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Grievance procedures are a means of dispute resolution that can be used by a company to address complaints by employees, suppliers, customers, and/or competitors. A grievance procedure provides a hierarchical structure for presenting and settling workplace disputes. The procedure typically defines the type of grievance it covers, the stages through which the parties proceed in attempting to resolve matters, individuals responsible at each stage, the documentation required, and the time limits by which the grievance must be presented and dealt with at each stage. The best-known application of grievance procedures is as a formal process outlined in labor union contracts.
Grievance procedures do not necessarily have to be so formal and elaborate, and in fact, overly formal grievance procedures often discourage the airing of disputes in a timely manner. In small businesses, the procedures may consist of a few lines in an employee manual or the designation of a single ombudsman to deal with problems as they develop. Peer review of employee concerns is another popular way to address grievances. On the other hand, some larger companies may create an entire department dedicated to fielding complaints from employees or customers.
Whatever form they may take, grievance procedures are intended to allow companies to hear and resolve complaints in a timely and cost-effective manner, before they result in litigation. Knowing that formal procedures are available often encourages employees to raise concerns or question company policies before major problems develop. It also makes managers less likely to ignore problems, because they know that upper management may become involved through the grievance process. In union settings, grievance procedures help protect employees against arbitrary decisions of management regarding discipline, discharge, promotions, or benefits. They also provide labor unions and employers with a formal process for enforcing the provisions of their contracts.
Although having grievance procedures in place is important in both unionized and non-unionized settings, companies must support their written policies with consistent actions if they hope to maintain good employee relations. To make a grievance procedure work, all parties must approach it with the attitude that it serves their mutual interests. Ideally, an effective grievance procedure helps management discover and correct problems within an operation before they cause serious trouble. It can provide a vehicle through which employees can communicate their concerns to upper management.
For grievance procedures to be effective, both parties should view them as a positive force that facilitates the open discussion of issues. In some cases, the settling of grievances becomes a sort of scorecard that reinforces an "us versus them" mentality between labor and management. In other cases, employees are hesitant to use the grievance process out of fear of recrimination. Some studies have shown that employees who raise grievances tend to have lower performance evaluations, promotion rates, and work attendance afterwards. This suggests that some employers may retaliate against employees who raise complaints. It is vital that a company's grievance procedures include steps to prevent a backlash against those who choose to use them.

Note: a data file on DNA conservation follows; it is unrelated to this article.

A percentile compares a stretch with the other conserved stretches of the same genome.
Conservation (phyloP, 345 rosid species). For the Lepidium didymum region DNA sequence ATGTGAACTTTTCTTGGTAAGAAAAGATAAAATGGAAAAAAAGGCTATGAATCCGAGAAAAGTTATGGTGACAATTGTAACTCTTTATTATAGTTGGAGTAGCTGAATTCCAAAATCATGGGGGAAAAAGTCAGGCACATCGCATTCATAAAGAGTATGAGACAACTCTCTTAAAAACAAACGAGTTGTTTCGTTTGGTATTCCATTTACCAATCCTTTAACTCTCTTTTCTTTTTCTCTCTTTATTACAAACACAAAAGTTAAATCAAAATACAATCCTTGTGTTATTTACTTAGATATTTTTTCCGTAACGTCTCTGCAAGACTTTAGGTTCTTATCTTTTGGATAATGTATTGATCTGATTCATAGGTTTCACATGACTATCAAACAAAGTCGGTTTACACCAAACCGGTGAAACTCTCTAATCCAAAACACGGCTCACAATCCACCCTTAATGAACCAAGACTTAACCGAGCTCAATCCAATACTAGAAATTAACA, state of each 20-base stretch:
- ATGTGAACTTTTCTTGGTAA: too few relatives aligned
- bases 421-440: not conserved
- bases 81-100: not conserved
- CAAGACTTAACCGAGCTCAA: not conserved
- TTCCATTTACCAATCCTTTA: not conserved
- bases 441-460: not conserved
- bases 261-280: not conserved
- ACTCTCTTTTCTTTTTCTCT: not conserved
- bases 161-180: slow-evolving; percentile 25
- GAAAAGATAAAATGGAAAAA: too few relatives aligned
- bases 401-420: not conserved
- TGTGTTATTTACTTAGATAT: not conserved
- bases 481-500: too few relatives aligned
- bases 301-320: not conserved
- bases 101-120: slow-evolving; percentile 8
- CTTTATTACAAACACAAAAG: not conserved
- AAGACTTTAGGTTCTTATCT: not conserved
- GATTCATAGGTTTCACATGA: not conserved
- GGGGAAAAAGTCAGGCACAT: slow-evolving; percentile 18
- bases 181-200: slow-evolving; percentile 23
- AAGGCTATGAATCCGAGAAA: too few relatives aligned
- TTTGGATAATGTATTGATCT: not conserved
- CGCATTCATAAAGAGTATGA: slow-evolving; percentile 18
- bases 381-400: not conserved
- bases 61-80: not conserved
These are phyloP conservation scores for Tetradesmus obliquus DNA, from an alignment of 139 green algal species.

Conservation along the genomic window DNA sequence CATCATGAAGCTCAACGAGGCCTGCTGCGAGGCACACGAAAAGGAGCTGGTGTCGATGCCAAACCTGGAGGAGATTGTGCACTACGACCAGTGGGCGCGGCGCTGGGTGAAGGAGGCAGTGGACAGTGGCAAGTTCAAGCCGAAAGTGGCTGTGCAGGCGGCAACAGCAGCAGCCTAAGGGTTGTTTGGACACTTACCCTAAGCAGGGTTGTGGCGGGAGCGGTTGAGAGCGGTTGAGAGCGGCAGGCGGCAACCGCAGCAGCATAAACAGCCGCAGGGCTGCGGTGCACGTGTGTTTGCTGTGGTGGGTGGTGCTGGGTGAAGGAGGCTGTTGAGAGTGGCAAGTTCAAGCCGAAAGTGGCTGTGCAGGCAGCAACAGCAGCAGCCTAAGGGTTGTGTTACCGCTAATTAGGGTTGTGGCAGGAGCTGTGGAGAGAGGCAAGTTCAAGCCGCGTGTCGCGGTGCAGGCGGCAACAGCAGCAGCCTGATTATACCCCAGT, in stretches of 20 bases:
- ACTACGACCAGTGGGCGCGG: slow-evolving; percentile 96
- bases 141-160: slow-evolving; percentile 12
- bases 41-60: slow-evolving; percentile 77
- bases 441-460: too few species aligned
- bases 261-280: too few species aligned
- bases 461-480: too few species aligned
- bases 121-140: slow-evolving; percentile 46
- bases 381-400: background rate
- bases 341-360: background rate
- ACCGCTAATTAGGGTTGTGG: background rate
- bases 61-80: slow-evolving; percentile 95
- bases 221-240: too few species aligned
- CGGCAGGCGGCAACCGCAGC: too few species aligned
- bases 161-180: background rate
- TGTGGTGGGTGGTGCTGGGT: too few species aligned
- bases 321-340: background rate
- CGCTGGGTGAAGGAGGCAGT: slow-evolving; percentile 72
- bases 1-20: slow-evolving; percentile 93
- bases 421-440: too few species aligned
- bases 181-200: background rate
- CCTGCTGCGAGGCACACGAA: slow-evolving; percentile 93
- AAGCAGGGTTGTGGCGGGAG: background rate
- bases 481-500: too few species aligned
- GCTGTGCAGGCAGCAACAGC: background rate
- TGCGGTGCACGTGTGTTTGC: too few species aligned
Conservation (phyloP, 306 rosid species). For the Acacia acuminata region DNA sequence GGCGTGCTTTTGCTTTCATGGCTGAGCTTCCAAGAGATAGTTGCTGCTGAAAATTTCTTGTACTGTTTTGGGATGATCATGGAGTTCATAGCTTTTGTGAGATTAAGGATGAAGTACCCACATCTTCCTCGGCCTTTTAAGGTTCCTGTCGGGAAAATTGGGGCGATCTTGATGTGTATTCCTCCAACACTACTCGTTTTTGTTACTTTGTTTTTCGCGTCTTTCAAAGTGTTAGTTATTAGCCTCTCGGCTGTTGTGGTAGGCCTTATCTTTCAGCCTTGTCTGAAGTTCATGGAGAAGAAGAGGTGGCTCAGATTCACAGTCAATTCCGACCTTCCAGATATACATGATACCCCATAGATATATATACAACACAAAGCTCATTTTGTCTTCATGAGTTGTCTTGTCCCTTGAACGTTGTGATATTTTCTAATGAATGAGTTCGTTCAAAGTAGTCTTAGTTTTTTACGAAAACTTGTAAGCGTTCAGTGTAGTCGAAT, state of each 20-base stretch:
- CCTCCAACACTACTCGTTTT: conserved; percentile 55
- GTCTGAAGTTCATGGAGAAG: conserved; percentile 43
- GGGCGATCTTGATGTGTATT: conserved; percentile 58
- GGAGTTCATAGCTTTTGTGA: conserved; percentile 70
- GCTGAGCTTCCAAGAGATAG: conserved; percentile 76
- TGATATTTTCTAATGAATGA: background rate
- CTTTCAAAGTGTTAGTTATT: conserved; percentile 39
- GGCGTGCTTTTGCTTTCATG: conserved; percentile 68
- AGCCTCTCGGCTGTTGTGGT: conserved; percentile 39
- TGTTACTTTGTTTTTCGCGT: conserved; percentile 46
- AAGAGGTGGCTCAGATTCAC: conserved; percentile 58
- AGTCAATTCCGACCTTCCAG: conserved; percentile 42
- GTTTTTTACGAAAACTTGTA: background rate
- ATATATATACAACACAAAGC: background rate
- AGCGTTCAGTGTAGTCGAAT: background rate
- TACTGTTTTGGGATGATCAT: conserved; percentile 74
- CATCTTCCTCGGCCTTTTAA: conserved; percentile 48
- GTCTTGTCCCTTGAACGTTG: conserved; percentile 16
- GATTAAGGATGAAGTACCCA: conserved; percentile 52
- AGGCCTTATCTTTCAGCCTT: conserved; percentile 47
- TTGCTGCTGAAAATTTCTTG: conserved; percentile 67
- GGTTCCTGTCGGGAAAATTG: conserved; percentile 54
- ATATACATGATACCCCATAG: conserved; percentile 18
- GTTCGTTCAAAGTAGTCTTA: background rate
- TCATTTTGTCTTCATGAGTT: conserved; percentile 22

In a union environment, a typical grievance procedure begins with an employee presenting a problem to his or her immediate supervisor within a certain time period after the offending event has occurred. The supervisor then has a set amount of time to either respond or send the grievance on to be addressed by the head of the department. At this point, a union representative enters the negotiations on behalf of the employee. If the situation is still not resolved, the grievance continues up the chain of command to the plant manager and the president of the local union. If the labor union fails to follow the procedures at any point, the contract usually specifies that it must drop the grievance. Conversely, the company is usually obligated to resolve the grievance in the employee's favor if management fails to follow the procedures outlined in the collective bargaining agreement.
If the situation still cannot be resolved, the final step in the grievance process is for both parties to present their side to a pre-designated arbitrator. The arbitrator's role is to determine the rights of both parties under the labor agreement, and his or her decision is usually final. The labor contract generally specifies the type of arbitrator used, the method of selecting the arbitrator, the scope of the arbitrator's authority, and the arrangements for the arbitrator's payment. A potential intermediate step involves presenting the grievance to a mediator, whose job is to help the parties solve their own differences before they reach the formal arbitration phase. Mediation is usually less time consuming and expensive than arbitration. In addition, the mediator may be able to teach the two parties dispute resolution skills that may be helpful in solving future problems.
SEE ALSO Alternative Dispute Resolution; Labor Unions and Small Business
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"When is a Grievance Not a Grievance?" Mondaq Business Briefing. 25 January 2006.
Hillstrom, Northern Lights
#x00A0; updated by Magee, ECDI